KP86 - that's what I thought that I should be allowed to see any information about me or my family sent to others. I didn't think of looking at the privacy policy. I need to dig it out.

Alittlebitsparkly Thu 17-Dec-15 01:25:57

Oh dear, I don't think I'm explaining myself very well. Agree that it shouldn't matter what teacher thinks of me as long as child fine but the stuff they do affects my child

MM5 Thu 17-Dec-15 04:50:51

There are no secret reports exchanged between private nurseries and my school. I actually find the wording very weird.

Now,mI do know the Reception teachers visit the private nurseries in the summer term to see the new children in their setting and talk to the staff so they can be aware of anything of significance for the new year.

The Reception teachers' number one complaint is that they are told there are no issues and within a week the teacher spots things and the parents says, "Oh yes, that has been going on at their nursery!"

MM5 Thu 17-Dec-15 04:52:29

BTW... I think you can make. Freedom of Information request. I am not sure exactly how to do it. But,mother would have to send it too you if it doesn't fall under some of the exemptions.

Scarydinosaurs Thu 17-Dec-15 05:45:24

This person who told you this at the nursery clearly has wound you up.

I would imagine there might be a bit of an unofficial heads up between nursery and primary school- this child has parents who are always late for pick up, this child has been spoilt and acts up for his mum...unflattering subjective comments that you can't write down. At primary-secondary transition this happens- it gives the school a heads up, usually any issues either have gone away by the time they reach us, or the primaries have just had a different experience of that child, or the change in setting results in different behaviour.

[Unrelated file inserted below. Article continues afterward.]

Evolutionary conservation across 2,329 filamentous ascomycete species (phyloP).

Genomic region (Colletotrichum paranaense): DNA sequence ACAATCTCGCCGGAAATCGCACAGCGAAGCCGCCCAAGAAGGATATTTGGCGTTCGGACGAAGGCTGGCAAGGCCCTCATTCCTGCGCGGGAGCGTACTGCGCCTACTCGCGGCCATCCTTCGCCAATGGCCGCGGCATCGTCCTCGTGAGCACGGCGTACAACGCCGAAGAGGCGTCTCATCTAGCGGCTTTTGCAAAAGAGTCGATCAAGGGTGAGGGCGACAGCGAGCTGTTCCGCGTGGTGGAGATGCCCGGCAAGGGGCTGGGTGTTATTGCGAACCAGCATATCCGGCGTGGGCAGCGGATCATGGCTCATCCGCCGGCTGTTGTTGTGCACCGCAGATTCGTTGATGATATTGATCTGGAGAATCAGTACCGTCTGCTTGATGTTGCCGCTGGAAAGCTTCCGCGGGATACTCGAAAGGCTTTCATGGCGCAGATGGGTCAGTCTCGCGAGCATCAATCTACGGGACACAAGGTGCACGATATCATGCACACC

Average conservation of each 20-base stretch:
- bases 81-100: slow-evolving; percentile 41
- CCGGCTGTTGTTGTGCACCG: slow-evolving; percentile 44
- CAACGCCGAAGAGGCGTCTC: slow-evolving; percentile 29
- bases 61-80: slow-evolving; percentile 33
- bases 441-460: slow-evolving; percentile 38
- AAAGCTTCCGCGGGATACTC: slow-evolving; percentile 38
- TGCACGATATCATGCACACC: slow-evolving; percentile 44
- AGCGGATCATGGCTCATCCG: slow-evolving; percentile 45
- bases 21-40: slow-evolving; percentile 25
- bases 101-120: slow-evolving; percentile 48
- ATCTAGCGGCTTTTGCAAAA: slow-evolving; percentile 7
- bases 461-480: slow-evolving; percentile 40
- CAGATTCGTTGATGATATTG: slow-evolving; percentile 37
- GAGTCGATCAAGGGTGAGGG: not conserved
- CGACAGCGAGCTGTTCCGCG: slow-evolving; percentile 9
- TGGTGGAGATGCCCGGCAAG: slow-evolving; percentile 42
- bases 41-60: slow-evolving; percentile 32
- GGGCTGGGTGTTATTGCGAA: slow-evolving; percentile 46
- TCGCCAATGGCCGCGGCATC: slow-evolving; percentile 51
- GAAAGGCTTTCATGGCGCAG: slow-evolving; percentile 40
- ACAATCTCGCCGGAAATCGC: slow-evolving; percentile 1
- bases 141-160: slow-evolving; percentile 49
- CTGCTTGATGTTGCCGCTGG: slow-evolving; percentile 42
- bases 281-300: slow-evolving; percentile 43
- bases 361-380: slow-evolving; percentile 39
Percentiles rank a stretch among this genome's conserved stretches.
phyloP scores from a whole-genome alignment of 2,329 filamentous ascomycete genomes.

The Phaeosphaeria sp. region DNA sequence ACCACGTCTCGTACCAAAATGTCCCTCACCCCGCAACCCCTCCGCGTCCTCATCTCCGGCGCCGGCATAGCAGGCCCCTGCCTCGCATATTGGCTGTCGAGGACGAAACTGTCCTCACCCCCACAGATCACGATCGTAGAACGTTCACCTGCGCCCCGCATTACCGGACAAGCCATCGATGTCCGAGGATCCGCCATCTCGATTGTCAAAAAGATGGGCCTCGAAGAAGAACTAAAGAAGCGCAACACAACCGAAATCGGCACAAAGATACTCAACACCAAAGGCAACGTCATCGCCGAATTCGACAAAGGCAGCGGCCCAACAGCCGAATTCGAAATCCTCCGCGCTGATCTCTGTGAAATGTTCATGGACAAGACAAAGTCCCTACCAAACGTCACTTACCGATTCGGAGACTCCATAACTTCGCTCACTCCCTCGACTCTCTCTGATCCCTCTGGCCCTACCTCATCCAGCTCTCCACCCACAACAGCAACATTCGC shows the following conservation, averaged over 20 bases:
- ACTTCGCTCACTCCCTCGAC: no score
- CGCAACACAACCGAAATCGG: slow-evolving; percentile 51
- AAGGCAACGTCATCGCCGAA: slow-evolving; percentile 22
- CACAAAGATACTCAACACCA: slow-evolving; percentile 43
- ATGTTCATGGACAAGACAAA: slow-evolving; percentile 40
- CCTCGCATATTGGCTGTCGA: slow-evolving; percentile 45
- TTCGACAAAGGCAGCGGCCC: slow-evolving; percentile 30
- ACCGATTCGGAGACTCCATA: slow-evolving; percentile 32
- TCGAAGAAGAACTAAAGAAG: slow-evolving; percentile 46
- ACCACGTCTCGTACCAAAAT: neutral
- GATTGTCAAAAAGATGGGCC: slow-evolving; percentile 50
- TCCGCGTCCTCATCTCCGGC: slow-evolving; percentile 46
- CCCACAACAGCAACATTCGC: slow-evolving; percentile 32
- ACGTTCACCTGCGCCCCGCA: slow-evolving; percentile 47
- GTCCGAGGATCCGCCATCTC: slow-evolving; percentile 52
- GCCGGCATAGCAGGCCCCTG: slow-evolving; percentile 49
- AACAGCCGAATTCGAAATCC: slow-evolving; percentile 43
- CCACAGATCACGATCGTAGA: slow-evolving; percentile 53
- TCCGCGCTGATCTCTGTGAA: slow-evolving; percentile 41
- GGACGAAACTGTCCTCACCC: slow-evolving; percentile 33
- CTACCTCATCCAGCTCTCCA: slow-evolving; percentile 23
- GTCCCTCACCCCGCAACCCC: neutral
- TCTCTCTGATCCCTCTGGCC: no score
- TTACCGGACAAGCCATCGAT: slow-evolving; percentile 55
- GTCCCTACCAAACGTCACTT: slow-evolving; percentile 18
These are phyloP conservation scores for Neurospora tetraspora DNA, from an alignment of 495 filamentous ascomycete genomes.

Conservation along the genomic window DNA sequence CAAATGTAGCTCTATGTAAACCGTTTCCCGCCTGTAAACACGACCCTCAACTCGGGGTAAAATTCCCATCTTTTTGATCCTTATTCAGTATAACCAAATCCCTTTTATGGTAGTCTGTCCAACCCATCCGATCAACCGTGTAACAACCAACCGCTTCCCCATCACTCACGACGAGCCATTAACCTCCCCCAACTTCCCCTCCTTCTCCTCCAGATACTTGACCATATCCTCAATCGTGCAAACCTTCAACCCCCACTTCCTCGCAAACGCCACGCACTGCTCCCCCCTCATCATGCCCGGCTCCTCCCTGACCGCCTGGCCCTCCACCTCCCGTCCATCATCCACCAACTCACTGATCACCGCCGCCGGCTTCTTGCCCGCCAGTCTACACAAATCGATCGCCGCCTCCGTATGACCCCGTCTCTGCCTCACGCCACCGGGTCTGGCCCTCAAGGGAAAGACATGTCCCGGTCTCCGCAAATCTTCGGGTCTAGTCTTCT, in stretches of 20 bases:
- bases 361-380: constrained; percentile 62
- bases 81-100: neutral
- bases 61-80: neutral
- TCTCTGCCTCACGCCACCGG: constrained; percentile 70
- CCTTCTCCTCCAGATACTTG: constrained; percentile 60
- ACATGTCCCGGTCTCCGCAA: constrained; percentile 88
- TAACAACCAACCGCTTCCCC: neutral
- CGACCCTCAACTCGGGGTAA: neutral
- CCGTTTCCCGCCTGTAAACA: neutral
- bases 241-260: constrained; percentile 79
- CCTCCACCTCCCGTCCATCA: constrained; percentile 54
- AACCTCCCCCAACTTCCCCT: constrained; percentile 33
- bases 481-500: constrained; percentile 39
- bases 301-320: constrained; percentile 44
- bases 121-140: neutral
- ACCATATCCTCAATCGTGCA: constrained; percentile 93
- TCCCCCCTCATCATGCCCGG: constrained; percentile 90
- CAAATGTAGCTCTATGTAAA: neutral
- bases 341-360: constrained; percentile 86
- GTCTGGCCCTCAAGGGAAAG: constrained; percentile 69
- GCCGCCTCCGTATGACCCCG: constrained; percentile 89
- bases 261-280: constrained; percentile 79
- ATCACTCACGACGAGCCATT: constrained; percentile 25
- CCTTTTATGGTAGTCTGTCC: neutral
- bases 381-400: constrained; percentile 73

If anything, the reported comments are something you WANT to prove wrong to show what a great job you're doing ;)

This might have happened, it might not. It really doesn't matter. You would never get to see it, so the best thing is to stop asking.

If the primary don't have this 'secret report' it isn't going to endear you to the teacher to keep asking for it and going through the discipline policy.

If you want closure, go back to the nursery, speak to the person who originally told you and tell her you want to see their copy. But I would really advise against this, I don't think you'll gain anything from seeing it.

Domino777 Thu 17-Dec-15 06:03:38

I have never heard of a secret report. What's more we have sheets that we read and add a comment to to.

mrz Thu 17-Dec-15 06:08:13

There aren't any secret reports.